Shel Silverstein

Shel Silverstein Chris Senn March 6, 2000 572 55 3153 Research Paper While I was growing up as a child, there were three authors whose works I read devoutly. One was Dr. Seuss and I liked his books so much that I am proud to say I have read every one published. The second author who had a profound impact on me was Jan Bernstein who is responsible for that loveable family The Bernstein Bears. The third is a poet, which is odd because I never have liked poetry.

Shel Silversteins childrens poetry books were the only poetry I read until I was twelve and are the ones I still enjoy the most today as a young man. Shel Silverstein is known to most as the critically acclaimed childrens poet, and before this project, I was unaware of the other things he had done. Shel Silverstein also did cartoons, served for his country during the Korean War, wrote folk songs, played the guitar, and probably most shocking to me, were his poems and drawings for Playboy Magazine which depicted fairly gruesome sexual acts as well as drug use, especially his own. Life experience seems to be the influence for his NC-17 rated material but I was curious to who influenced his witty, lyrical childrens pieces. When studying Silversteins poetry, you can see how the nonsense subjects and rhymes look similar to Edward Lears nonsense poetry of one hundred and fifty years earlier and how the poetry of Ogden Nash, which Silverstein might have possibly read as a child, had influences on Shels own pieces.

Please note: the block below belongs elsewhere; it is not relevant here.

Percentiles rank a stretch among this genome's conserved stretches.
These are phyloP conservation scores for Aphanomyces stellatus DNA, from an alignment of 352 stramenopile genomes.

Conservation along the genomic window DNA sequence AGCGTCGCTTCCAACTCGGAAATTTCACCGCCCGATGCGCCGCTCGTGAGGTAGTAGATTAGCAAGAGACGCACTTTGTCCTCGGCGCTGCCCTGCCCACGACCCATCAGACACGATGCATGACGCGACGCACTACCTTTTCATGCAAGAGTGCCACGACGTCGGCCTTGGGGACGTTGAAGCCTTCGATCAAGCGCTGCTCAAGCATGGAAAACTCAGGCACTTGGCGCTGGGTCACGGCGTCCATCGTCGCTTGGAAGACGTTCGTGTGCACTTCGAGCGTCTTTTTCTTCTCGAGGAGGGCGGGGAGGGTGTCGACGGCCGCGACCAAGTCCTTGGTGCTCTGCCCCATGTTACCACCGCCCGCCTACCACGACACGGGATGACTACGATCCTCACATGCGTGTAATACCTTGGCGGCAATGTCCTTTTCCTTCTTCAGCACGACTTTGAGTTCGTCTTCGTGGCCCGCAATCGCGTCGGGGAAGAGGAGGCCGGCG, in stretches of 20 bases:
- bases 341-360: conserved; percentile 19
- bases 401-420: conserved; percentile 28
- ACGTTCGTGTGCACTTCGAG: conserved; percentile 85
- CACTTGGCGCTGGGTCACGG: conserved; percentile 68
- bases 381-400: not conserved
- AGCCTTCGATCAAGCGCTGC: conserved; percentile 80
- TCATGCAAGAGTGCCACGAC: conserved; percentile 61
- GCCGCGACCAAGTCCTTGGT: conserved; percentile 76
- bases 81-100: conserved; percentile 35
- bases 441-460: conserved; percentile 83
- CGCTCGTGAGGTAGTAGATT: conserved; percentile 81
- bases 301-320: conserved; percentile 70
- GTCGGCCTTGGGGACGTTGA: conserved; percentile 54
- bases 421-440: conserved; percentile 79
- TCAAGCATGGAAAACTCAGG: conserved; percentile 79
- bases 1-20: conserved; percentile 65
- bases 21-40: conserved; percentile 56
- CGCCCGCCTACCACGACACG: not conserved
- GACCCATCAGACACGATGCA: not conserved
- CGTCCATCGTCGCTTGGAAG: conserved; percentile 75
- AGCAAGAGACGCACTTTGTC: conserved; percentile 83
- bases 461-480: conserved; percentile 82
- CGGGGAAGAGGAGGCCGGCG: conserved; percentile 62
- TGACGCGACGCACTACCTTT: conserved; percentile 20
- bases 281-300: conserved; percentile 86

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However, the conclusion I have reached is purely hypothetical. Shel Silverstein once said he had no influences on his poetic style. In a 1975 interview with Jean Merciar, published in the February 24, 1975 issue of Publishers Weekly, Silverstein said, When I was kid- 12, 14, around there- I would much rather have been a good baseball player or a hit with the girls. But I couldnt play ball, I couldnt dance. Luckily the girls didnt want me; not much I could do about that. So I started to draw and to write. I was also lucky that I didnt have anybody to copy, be impressed by. I had developed my own style, I was creating before I knew there was a Thurber, a Benchley, a Price and a Steinberg.

I never even saw their work till I was around thirty. By the time I got to where I was attracting girls, I was already into work, and it was more important to me. Not that I wouldnt rather make love, but the work has become a habit Even though Shel says nobody influenced his artistic abilities it is hard to believe that. Especially when you see how similar some of his pieces are to Edward Lears. One of the most captivating things about Silversteins poetry is that a sketch that he himself drew accompanies each one. They are usually funny, humorous sketches that add a visual interpretation to the poem.

I thought that only Silverstein used such a technique but Edward Lear used the same idea during the 1850s. Besides similar artistic abilities they also made silly, goofy poems. Heres an example from Edward Lear: There was a Young Lady whose chin, Resembled the point of a pin; So she had made it sharp, And purchased a harp, And played several tunes with her chin. Along with that piece, there is a comical drawing of exactly what the poem says, a lady with a pointy chin playing a harp. There is a poem in Falling Up, by Shel Silverstein that uses the same techniques: Scale If only I could see the scale, Im sure that it would state That Ive lost ouncesmaybe pounds Or even tons of weight.